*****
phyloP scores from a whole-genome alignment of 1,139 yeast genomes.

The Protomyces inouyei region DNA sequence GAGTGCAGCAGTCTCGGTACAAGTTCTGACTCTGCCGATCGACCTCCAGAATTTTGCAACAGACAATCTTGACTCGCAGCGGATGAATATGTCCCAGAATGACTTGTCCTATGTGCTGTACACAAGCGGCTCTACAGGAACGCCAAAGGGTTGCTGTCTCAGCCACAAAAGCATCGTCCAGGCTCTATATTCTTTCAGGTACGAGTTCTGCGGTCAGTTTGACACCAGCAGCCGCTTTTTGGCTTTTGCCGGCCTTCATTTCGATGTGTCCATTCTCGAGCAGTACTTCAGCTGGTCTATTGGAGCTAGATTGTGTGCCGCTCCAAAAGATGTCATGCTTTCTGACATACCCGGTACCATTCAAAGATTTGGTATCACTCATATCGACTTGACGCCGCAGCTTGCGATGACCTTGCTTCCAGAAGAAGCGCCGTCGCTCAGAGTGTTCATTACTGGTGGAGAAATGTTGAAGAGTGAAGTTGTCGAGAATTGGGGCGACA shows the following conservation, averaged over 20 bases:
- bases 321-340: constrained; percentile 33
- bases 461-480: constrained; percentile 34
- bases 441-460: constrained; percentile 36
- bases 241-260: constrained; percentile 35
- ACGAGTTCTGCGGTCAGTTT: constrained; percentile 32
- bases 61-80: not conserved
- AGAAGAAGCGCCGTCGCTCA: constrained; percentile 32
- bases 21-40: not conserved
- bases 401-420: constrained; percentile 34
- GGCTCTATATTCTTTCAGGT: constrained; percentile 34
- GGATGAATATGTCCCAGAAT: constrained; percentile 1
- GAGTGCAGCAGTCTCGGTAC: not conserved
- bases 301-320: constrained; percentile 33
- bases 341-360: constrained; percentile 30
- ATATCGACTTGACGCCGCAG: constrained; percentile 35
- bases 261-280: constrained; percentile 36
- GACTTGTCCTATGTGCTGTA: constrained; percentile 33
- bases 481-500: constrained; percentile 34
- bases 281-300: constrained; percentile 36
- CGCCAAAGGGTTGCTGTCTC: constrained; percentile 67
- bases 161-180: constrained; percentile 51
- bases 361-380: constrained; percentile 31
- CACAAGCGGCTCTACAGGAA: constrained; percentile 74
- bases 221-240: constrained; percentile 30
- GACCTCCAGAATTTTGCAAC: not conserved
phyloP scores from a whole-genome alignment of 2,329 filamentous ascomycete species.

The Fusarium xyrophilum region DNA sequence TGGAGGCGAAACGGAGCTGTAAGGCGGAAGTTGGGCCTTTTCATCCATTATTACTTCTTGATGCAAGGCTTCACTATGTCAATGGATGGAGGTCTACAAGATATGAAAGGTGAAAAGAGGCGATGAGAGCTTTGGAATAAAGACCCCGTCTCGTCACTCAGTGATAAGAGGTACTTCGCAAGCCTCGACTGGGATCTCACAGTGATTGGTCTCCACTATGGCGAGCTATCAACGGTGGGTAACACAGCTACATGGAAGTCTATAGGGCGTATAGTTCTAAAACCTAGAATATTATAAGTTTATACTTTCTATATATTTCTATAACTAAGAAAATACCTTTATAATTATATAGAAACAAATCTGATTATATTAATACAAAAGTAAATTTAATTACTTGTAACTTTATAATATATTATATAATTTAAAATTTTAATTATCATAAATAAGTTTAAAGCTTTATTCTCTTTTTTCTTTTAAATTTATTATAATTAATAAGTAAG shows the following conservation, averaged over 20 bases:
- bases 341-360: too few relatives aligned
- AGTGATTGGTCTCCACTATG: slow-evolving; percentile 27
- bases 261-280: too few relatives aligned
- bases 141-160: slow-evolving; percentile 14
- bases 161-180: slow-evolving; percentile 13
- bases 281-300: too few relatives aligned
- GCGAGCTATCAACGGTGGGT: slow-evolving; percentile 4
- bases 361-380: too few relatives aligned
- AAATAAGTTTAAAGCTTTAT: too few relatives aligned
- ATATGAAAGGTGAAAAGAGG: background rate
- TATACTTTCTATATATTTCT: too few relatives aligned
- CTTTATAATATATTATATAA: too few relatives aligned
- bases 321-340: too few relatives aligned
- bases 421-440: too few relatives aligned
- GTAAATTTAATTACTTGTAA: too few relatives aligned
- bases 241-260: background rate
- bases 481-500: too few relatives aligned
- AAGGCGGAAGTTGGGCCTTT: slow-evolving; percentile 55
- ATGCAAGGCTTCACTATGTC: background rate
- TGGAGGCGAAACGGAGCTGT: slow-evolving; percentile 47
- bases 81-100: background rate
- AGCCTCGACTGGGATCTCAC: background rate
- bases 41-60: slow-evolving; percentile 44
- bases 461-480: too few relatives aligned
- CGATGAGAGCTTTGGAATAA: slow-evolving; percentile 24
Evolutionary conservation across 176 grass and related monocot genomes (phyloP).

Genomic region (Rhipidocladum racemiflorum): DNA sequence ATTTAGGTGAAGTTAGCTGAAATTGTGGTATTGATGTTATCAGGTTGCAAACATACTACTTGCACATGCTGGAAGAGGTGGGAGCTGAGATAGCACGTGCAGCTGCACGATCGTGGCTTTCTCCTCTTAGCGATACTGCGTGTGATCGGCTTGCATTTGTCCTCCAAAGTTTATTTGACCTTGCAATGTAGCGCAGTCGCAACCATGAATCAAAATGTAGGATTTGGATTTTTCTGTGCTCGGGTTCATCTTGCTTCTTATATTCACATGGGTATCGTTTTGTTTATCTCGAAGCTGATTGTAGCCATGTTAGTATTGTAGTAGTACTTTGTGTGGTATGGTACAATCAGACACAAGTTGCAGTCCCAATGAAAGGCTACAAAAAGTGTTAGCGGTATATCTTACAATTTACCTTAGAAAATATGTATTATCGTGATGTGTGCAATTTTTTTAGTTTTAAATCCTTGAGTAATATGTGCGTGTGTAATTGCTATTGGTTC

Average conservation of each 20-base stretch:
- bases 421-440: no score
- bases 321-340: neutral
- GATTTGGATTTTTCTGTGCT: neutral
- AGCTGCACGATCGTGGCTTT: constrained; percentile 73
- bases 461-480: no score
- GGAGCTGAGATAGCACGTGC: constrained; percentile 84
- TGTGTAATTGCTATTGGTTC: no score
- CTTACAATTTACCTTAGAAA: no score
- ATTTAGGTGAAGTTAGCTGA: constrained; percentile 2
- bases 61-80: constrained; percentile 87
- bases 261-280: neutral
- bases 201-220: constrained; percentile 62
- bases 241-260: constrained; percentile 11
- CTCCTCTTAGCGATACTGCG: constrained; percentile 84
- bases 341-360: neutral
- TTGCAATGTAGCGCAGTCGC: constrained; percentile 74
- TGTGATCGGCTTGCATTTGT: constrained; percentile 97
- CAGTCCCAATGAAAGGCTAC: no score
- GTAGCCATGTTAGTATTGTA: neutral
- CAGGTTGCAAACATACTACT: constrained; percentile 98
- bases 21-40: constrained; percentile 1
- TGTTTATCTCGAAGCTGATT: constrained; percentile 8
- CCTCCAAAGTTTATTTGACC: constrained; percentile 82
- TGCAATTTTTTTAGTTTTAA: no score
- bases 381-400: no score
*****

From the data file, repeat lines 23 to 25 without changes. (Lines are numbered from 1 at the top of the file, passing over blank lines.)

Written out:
- bases 161-180: constrained; percentile 51
- bases 361-380: constrained; percentile 31
- CACAAGCGGCTCTACAGGAA: constrained; percentile 74